Ukraine and a looming economic recession is set to dominate the upcoming Swedish EU presidency, which takes over at the start of next year. Sweden's ambassador to the EU, Lars Danielsson, laid out some of its priorities.

News in Brief

  1. 'Pro-Kremlin group' in EU Parliament cyberattack
  2. Ukraine will decide on any peace talks, Borrell says
  3. Germany blocks sale of chip factory to Chinese subsidiary
  4. Strikes and protests over cost-of-living grip Greece, Belgium
  5. Liberal MEPs want Musk quizzed in parliament
  6. Bulgarian policeman shot dead at Turkish border
  7. 89 people allowed to disembark in Italy, aid group says
  8. UN chief tells world: Cooperate on climate or perish

Stakeholders' Highlights

  1. Nordic Council of MinistersCOP27: Food systems transformation for climate action
  2. Nordic Council of MinistersThe Nordic Region and the African Union urge the COP27 to talk about gender equality
  3. International Sustainable Finance CentreJoin CEE Sustainable Finance Summit, 15 – 19 May 2023, high-level event for finance & business
  4. Friedrich Naumann Foundation European DialogueGender x Geopolitics: Shaping an Inclusive Foreign Security Policy for Europe
  5. Obama FoundationThe Obama Foundation Opens Applications for its Leaders Program in Europe
  6. EFBWW – EFBH – FETBBA lot more needs to be done to better protect construction workers from asbestos

Latest News

  1. Sweden says 'no' to EU asylum relocation pledges
  2. The 'proof' problem with EU sanctions — and how to fix it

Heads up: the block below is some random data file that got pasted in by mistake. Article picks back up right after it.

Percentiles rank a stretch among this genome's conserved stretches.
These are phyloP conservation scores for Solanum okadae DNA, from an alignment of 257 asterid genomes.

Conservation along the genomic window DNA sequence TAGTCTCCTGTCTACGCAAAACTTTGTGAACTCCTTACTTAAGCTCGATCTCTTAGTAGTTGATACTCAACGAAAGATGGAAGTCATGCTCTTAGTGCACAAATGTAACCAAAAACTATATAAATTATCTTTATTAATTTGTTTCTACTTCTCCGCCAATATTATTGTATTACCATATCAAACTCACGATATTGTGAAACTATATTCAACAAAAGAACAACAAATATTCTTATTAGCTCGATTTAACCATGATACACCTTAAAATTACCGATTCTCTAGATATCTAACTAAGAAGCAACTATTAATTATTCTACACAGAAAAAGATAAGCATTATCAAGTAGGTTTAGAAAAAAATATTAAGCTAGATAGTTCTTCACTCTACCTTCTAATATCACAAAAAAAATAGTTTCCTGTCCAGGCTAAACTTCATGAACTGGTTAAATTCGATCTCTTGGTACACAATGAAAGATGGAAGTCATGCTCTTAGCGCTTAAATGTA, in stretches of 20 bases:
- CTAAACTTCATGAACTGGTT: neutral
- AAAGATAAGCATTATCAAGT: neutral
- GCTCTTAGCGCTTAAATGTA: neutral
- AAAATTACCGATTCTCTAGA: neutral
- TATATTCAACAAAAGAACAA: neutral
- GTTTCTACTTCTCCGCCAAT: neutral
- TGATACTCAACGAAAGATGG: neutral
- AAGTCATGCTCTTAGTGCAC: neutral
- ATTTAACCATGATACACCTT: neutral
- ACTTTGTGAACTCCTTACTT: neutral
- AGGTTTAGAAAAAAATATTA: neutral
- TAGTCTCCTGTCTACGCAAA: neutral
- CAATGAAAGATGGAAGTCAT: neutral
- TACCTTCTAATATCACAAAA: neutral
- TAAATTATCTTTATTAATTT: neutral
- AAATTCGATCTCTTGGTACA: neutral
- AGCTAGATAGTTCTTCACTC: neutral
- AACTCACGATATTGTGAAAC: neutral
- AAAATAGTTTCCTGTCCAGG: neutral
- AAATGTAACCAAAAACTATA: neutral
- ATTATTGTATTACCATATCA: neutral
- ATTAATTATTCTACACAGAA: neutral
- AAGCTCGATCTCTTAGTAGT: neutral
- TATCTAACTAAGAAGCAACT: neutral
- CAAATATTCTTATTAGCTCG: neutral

3. The EU gas cap: will the bottle ever be 'uncorked'?
  4. Enough talk, only rights can eliminate patriarchal violence
  5. Swedish EU presidency: 'Ukraine, Ukraine, Ukraine'
  6. EU Commission to keep Hungary's EU funds in limbo
  7. 'No substance' price ceiling for gas leaves everyone disgruntled
  8. Paying consumers who save most energy could tame gas prices

Stakeholders' Highlights

  1. European Committee of the RegionsRe-Watch EURegions Week 2022
  2. UNESDA - Soft Drinks EuropeCall for EU action – SMEs in the beverage industry call for fairer access to recycled material
  3. Nordic Council of MinistersNordic prime ministers: “We will deepen co-operation on defence”
  4. EFBWW – EFBH – FETBBConstruction workers can check wages and working conditions in 36 countries
  5. Nordic Council of MinistersNordic and Canadian ministers join forces to combat harmful content online
  6. European Centre for Press and Media FreedomEuropean Anti-SLAPP Conference 2022

Join EUobserver

Support quality EU news

Join us